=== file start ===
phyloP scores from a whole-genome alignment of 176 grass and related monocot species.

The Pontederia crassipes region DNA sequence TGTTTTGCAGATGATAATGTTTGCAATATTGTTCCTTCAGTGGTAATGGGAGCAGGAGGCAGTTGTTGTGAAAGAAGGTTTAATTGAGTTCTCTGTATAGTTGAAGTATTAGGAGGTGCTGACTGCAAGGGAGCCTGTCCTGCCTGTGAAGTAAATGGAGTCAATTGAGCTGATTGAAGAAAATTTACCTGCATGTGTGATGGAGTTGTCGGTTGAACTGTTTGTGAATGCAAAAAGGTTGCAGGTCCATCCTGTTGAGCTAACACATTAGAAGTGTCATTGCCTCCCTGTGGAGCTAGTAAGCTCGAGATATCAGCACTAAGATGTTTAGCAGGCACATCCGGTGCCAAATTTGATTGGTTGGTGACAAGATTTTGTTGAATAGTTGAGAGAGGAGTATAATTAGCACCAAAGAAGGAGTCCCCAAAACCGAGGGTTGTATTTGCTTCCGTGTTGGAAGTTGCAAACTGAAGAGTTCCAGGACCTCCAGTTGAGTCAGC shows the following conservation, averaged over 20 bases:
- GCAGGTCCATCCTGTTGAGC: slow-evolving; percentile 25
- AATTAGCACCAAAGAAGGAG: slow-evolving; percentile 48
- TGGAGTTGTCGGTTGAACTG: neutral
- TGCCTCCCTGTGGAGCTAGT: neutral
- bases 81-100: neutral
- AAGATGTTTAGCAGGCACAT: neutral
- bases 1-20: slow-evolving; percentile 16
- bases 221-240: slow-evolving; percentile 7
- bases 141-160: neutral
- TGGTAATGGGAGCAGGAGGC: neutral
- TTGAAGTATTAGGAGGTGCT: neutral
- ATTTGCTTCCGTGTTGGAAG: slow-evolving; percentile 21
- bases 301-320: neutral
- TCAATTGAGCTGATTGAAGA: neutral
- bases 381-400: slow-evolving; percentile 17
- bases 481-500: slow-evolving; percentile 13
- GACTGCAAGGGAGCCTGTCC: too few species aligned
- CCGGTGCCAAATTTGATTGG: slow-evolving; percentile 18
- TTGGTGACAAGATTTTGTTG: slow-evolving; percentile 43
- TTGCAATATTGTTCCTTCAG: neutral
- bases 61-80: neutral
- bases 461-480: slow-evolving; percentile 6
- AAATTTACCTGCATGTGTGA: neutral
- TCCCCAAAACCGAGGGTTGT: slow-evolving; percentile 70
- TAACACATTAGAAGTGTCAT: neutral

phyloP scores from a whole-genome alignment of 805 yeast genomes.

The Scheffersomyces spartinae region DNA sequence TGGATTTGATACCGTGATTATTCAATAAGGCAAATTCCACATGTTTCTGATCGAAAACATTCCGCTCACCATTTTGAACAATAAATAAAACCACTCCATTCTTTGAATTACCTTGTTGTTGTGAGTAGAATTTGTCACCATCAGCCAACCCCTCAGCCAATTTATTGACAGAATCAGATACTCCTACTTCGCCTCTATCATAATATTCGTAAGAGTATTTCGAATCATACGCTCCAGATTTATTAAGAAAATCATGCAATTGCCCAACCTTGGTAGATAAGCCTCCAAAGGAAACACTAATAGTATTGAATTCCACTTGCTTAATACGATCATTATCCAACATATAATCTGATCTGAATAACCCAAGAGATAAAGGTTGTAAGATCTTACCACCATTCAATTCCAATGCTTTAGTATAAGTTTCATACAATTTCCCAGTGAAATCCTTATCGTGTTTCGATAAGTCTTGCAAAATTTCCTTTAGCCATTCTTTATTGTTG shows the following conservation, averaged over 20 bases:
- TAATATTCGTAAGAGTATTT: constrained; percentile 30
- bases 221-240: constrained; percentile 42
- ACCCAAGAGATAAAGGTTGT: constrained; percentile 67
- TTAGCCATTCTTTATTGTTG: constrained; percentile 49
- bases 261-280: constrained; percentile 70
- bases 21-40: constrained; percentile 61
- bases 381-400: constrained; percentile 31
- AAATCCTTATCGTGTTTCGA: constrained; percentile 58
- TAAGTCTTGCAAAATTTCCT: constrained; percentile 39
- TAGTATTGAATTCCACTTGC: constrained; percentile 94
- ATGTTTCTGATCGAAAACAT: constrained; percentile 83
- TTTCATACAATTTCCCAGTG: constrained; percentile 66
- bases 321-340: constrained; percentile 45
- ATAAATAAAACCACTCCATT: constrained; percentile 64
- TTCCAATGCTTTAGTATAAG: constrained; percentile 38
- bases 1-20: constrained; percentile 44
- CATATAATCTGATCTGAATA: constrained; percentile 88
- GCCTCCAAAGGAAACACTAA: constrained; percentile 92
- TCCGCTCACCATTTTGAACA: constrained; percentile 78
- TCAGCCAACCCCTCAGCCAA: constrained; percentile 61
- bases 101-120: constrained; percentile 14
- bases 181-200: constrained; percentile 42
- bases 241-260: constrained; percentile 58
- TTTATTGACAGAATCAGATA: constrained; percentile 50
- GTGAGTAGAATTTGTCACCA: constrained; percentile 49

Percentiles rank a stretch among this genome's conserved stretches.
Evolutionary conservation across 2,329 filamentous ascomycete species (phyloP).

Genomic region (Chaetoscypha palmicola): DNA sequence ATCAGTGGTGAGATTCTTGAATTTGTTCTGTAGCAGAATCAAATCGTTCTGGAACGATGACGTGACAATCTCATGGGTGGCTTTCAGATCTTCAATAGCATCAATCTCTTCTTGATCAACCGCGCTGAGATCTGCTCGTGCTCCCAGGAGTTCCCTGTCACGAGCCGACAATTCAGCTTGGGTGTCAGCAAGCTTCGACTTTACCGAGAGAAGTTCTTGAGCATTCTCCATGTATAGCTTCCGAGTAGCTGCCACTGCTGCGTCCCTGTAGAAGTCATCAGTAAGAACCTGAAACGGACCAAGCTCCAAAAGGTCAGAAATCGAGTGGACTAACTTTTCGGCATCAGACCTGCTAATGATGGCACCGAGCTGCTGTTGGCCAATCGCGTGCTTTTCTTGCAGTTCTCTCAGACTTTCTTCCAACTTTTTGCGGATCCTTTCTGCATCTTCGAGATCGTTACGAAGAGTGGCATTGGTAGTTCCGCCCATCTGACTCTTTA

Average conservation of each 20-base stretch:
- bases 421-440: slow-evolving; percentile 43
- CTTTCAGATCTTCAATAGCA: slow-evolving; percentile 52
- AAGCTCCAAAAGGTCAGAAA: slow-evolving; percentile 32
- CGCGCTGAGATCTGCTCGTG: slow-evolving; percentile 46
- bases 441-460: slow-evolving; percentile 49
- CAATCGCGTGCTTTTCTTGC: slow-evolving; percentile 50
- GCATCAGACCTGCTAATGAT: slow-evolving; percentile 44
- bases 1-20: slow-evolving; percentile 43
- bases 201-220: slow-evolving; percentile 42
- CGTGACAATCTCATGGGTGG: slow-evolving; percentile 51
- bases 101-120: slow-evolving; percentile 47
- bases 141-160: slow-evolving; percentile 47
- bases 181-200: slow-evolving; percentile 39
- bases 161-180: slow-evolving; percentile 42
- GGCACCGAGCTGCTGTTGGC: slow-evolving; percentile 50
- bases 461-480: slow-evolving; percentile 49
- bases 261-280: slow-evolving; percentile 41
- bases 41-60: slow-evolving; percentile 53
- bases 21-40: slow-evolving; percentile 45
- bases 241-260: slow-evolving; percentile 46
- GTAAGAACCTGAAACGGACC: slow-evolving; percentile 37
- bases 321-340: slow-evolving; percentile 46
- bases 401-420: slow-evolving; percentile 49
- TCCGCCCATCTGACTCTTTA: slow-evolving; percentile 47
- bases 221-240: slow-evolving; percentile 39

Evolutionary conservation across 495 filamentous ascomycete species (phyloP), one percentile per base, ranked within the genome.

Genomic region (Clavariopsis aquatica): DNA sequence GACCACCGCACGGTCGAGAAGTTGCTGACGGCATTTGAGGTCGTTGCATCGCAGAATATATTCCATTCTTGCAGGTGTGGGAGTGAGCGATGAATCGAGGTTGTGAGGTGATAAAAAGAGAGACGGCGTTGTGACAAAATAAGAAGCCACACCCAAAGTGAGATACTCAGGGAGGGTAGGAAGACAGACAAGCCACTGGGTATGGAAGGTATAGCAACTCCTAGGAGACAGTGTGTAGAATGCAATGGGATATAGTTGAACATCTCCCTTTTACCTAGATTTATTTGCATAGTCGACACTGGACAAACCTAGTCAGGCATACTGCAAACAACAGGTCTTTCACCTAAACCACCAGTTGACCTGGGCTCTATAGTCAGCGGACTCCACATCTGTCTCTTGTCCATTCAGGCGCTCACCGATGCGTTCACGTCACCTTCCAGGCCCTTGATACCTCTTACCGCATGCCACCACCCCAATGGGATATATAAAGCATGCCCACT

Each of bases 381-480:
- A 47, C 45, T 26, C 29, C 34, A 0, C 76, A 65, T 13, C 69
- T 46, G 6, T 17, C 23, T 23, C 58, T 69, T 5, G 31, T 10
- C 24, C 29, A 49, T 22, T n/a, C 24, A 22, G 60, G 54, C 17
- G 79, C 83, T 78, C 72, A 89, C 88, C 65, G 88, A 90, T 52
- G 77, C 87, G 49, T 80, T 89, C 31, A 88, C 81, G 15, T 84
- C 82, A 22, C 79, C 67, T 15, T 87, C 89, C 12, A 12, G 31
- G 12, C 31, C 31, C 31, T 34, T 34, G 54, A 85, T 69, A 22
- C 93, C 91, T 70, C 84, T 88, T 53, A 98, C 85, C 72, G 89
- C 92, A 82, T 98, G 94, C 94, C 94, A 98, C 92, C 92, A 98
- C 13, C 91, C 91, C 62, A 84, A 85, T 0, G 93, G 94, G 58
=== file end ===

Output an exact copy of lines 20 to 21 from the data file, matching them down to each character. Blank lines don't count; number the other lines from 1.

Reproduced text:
- CCGGTGCCAAATTTGATTGG: slow-evolving; percentile 18
- TTGGTGACAAGATTTTGTTG: slow-evolving; percentile 43